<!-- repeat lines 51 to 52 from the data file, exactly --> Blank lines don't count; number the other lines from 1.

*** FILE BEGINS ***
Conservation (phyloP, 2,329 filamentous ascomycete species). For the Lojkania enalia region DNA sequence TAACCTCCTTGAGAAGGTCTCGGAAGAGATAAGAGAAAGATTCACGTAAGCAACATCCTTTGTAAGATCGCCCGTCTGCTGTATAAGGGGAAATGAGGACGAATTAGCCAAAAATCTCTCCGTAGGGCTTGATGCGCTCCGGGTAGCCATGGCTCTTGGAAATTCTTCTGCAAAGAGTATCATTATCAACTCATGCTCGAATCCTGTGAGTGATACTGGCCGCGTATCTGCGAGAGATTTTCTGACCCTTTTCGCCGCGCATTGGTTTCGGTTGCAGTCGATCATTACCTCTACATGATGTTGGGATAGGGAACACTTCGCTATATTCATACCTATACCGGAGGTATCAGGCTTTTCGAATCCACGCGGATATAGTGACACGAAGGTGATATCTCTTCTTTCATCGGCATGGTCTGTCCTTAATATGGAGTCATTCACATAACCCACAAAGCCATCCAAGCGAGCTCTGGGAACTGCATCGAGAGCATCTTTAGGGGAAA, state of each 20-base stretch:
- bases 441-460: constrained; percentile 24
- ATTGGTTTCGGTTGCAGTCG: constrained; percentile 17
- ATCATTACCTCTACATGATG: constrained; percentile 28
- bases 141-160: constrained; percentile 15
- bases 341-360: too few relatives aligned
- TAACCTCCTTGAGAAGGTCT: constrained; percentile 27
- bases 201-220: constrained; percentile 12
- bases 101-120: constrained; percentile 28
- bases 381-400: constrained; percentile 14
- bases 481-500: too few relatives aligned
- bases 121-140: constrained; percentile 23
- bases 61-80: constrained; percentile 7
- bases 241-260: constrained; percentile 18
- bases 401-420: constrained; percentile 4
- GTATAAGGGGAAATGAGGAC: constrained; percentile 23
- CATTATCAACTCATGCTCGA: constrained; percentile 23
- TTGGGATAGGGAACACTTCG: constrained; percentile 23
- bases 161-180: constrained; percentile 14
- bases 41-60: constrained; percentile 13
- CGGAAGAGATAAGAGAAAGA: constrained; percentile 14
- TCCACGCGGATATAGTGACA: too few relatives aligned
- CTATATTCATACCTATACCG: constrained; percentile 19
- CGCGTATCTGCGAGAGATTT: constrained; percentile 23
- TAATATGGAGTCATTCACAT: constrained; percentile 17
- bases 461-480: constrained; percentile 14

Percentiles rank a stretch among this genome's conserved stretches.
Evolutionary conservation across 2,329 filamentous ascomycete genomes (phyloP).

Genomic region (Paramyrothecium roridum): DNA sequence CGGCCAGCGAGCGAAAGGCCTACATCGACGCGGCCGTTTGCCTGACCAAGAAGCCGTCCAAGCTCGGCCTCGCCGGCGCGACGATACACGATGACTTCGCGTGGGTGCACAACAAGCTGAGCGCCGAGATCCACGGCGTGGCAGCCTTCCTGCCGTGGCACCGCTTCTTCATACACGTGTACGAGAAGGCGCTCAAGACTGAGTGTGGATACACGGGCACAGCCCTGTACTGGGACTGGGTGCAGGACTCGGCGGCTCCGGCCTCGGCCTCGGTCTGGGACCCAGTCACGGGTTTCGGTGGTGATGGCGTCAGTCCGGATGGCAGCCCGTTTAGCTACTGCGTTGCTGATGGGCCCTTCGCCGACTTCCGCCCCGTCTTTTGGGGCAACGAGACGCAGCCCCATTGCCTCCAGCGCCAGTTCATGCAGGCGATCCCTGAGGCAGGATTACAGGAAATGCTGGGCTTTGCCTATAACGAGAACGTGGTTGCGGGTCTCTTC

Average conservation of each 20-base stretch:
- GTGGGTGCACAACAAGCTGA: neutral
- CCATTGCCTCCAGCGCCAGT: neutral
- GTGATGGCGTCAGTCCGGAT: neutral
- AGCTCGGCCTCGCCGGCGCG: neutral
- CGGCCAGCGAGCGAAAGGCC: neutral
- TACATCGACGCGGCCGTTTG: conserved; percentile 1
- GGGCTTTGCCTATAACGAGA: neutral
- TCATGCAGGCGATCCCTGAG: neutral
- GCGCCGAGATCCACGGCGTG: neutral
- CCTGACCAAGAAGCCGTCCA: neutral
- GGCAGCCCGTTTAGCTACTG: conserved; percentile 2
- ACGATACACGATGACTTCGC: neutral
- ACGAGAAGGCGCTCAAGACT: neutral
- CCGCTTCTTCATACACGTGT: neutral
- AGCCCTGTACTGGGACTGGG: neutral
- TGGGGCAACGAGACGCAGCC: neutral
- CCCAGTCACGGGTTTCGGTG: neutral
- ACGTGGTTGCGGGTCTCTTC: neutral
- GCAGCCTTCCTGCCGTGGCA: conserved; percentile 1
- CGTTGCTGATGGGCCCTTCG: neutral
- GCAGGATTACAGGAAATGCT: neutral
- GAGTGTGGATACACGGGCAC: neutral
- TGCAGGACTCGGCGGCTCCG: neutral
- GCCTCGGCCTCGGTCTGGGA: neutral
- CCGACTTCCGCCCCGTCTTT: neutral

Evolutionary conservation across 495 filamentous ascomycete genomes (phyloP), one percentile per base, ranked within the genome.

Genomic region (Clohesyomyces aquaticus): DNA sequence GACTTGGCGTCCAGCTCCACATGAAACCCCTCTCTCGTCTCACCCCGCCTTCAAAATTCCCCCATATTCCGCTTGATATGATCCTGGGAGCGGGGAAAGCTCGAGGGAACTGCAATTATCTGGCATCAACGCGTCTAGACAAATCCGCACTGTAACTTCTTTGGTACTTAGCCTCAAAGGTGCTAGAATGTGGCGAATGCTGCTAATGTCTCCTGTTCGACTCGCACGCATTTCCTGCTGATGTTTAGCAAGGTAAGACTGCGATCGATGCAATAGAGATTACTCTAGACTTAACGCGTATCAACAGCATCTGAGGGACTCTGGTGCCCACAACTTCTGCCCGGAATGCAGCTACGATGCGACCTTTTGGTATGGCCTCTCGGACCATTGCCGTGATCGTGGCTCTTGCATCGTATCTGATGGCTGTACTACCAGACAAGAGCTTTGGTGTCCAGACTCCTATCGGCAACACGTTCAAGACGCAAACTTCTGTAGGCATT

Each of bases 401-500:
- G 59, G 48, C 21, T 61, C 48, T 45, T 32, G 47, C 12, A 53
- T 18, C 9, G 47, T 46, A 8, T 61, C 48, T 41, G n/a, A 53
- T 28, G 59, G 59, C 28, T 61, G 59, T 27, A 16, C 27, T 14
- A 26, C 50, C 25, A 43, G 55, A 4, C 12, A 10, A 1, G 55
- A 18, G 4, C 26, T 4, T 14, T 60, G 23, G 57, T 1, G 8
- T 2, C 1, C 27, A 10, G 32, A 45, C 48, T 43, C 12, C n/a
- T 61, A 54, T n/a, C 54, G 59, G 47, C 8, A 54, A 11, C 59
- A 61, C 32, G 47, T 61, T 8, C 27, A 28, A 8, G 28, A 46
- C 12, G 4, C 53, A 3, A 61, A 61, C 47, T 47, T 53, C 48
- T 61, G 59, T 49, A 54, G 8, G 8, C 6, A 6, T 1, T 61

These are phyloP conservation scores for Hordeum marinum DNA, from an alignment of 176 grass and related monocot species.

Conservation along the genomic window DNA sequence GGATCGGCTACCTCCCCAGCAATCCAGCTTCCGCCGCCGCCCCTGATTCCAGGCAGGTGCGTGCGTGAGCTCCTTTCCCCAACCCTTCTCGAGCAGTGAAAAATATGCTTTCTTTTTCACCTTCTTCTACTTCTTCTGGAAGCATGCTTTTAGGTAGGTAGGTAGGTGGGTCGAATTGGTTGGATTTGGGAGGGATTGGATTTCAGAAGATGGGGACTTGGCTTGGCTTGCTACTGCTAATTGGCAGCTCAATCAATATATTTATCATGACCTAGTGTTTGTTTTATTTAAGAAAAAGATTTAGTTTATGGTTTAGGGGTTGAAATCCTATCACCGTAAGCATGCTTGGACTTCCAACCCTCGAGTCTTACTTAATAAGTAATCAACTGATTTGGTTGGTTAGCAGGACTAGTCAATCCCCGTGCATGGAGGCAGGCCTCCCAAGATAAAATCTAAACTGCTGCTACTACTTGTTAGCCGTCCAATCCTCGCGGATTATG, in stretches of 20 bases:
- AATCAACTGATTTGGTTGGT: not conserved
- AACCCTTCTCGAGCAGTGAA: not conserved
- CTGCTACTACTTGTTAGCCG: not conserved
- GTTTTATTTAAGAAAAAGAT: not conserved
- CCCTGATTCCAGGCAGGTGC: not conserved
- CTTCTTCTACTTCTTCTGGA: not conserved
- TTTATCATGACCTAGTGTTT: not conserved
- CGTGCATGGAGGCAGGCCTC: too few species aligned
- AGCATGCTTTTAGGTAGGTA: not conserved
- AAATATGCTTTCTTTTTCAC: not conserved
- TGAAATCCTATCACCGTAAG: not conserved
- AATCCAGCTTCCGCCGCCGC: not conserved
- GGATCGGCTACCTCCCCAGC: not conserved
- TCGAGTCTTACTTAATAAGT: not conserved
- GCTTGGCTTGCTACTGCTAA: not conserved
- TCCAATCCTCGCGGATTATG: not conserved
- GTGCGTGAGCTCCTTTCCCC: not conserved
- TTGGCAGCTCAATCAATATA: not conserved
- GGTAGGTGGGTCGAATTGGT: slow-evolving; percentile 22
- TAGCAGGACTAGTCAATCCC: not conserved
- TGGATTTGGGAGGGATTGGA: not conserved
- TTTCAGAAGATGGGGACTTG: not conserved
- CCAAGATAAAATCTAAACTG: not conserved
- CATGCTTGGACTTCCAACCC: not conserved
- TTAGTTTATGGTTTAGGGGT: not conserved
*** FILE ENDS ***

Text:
- GCAGGATTACAGGAAATGCT: neutral
- GAGTGTGGATACACGGGCAC: neutral